Clear Intrinsic Evidence Forecloses Extrinsic Evidence of Special Meaning

| Jeremy Anapol


Before Moore, Linn, and Chen. Appeal from the Patent Trial and Appeal Board.

Summary: Where a claim term’s meaning is clear from the intrinsic evidence, no extrinsic evidence of special meaning is considered.

Seabed filed a petition for inter partes review challenging certain claims of Magseis’ patent related to seismometers. The Board issued a final written decision finding that Seabed failed to prove that the challenged claims were anticipated or obvious. The Board based its decision on its construction of “geophone internally fixed within [the] housing” as requiring a “non-gimbaled geophone.” Seabed appealed.

On appeal, Seabed argued that the Board erred in its construction of the geophone limitation by relying on extrinsic evidence of a special meaning of “fixed” in the relevant art. The Federal Circuit agreed, stating that clear intrinsic evidence precluded consideration of extrinsic evidence. The Federal Circuit first looked to the claim language, noting that the language surrounding the term “fixed” supported a plain and ordinary meaning of “mounted or fastened.” The Federal Circuit then looked at the specification, which described mounting the geophone inside the seismometer’s housing as a key feature, but did not mention anything about the geophone being gimbaled or non-gimbaled. Lastly, the Federal Circuit explained that each time the word “fixed” came up in the prosecution history, both the applicant and the examiner understood it as meaning “mounted or fastened.” Thus, the Federal Circuit held that the ordinary meaning of “fixed” applied, i.e., attached or fastened, and this ordinary meaning did not exclude gimbaled geophones. Accordingly, the Federal Circuit vacated and remanded for the Board to consider anticipation and obviousness under the correct construction.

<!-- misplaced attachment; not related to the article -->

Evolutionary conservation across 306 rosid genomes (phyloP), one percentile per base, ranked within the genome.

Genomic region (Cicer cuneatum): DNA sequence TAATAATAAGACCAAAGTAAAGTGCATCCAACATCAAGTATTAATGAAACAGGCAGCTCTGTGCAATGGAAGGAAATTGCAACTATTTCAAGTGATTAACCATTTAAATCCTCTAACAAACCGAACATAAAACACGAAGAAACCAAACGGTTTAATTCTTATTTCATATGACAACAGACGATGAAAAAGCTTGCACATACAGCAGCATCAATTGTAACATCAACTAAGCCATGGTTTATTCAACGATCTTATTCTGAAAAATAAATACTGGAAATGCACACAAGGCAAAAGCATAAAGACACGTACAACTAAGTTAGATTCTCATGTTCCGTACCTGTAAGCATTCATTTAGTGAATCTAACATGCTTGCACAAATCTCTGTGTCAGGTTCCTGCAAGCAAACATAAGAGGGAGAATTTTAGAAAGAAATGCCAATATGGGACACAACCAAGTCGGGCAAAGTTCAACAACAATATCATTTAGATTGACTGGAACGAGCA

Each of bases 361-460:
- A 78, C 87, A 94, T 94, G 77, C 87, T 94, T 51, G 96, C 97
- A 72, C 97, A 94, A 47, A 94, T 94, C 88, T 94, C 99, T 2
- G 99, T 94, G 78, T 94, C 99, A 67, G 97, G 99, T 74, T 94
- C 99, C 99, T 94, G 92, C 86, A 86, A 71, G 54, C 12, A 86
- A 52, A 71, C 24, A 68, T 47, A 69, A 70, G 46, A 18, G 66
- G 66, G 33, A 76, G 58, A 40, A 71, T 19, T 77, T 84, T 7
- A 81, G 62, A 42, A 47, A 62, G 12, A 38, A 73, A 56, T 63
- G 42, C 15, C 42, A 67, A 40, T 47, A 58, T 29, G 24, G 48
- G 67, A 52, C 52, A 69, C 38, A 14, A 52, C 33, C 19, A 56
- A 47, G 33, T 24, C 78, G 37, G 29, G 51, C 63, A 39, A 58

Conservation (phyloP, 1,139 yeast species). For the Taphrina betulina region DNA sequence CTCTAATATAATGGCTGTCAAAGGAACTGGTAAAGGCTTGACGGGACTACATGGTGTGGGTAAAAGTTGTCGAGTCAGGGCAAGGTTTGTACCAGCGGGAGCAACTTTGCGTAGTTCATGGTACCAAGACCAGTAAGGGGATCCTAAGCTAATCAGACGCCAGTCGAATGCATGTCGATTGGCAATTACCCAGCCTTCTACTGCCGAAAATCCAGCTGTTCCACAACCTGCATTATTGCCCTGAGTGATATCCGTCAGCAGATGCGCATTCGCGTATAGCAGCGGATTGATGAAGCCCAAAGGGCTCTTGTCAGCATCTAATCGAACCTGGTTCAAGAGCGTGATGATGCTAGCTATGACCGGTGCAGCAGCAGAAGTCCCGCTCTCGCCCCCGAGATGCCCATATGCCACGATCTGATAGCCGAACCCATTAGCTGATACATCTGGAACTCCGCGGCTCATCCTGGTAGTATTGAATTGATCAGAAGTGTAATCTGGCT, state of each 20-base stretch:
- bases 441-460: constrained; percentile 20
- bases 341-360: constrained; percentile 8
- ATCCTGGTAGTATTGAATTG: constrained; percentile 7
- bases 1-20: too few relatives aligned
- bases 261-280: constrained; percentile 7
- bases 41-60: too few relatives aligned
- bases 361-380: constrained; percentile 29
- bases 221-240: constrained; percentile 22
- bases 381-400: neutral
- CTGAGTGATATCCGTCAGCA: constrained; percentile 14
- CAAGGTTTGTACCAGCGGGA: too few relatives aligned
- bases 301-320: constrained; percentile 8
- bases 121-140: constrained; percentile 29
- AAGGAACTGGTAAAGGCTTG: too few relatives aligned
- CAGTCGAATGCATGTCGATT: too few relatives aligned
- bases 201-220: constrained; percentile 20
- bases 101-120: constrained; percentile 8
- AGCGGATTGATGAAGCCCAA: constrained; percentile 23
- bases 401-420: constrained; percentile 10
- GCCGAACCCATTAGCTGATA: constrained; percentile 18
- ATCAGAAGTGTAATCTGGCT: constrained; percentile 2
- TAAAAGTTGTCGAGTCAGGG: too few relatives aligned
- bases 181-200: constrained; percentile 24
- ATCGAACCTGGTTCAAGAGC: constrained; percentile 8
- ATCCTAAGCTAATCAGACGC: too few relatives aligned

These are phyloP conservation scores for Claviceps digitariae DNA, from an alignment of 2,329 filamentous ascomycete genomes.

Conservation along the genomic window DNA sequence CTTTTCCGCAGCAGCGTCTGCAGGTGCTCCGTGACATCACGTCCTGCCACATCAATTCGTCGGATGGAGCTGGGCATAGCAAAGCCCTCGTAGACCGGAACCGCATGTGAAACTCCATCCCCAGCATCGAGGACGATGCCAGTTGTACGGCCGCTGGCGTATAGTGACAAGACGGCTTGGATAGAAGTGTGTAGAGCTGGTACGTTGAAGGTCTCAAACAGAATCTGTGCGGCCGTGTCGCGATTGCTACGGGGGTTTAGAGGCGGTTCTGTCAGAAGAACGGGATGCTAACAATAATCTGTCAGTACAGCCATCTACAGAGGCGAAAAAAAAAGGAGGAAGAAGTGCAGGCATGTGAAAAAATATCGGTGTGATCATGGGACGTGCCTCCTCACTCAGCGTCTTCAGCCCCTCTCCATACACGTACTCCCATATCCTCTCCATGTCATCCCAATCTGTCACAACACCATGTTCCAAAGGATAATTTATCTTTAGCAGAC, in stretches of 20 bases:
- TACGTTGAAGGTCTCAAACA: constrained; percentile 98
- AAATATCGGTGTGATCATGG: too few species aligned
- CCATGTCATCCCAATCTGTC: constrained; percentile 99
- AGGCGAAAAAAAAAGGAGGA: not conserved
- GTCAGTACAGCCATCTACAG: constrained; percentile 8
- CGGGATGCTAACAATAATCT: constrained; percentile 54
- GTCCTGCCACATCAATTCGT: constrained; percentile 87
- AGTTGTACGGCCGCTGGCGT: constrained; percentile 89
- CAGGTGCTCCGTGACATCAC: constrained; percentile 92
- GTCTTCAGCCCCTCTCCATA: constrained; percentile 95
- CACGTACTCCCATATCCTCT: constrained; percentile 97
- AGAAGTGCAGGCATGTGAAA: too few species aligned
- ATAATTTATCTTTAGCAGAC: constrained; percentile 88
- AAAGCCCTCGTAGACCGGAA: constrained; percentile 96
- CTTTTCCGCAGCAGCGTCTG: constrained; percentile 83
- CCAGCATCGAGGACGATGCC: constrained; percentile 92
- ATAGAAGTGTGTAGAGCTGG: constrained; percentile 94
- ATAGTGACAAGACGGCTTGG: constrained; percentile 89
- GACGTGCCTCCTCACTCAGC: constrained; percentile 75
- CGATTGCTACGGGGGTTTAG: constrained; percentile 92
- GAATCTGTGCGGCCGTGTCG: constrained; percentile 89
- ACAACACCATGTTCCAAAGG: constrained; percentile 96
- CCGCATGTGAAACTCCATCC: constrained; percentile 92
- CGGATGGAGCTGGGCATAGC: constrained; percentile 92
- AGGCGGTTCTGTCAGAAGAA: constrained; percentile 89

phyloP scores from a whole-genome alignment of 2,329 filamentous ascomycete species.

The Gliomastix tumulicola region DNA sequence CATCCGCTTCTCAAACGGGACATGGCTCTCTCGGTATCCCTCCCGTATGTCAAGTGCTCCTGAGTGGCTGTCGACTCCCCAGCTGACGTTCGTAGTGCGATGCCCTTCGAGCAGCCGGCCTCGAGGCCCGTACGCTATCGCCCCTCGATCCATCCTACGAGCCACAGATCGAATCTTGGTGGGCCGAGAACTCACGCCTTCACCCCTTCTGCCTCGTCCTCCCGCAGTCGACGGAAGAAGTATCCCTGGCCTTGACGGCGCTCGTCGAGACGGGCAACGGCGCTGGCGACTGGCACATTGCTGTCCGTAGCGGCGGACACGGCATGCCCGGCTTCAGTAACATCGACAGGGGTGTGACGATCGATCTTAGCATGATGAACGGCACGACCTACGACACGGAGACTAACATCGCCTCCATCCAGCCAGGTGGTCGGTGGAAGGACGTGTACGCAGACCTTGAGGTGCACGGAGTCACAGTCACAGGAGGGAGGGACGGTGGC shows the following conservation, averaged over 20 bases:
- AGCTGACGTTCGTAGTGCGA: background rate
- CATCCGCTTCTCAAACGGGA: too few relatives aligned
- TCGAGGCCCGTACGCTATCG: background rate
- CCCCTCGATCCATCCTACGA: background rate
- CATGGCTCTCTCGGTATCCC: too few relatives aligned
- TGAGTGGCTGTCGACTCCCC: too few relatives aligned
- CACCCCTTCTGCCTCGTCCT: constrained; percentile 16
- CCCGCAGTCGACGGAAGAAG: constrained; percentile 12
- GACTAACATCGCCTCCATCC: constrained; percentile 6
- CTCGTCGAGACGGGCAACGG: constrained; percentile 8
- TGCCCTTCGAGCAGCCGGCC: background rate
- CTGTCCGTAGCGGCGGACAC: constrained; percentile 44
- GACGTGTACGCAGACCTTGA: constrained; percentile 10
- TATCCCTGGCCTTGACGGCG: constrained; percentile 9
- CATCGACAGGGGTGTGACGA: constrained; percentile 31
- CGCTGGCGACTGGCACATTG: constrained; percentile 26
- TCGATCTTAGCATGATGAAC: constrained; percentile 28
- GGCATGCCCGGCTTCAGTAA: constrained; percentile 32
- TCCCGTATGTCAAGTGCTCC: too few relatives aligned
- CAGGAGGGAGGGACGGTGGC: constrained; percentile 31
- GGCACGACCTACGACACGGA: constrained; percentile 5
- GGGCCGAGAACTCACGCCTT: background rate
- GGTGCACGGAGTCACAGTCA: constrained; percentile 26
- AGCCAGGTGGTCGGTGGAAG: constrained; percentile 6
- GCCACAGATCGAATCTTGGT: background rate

Editor: Paul Stewart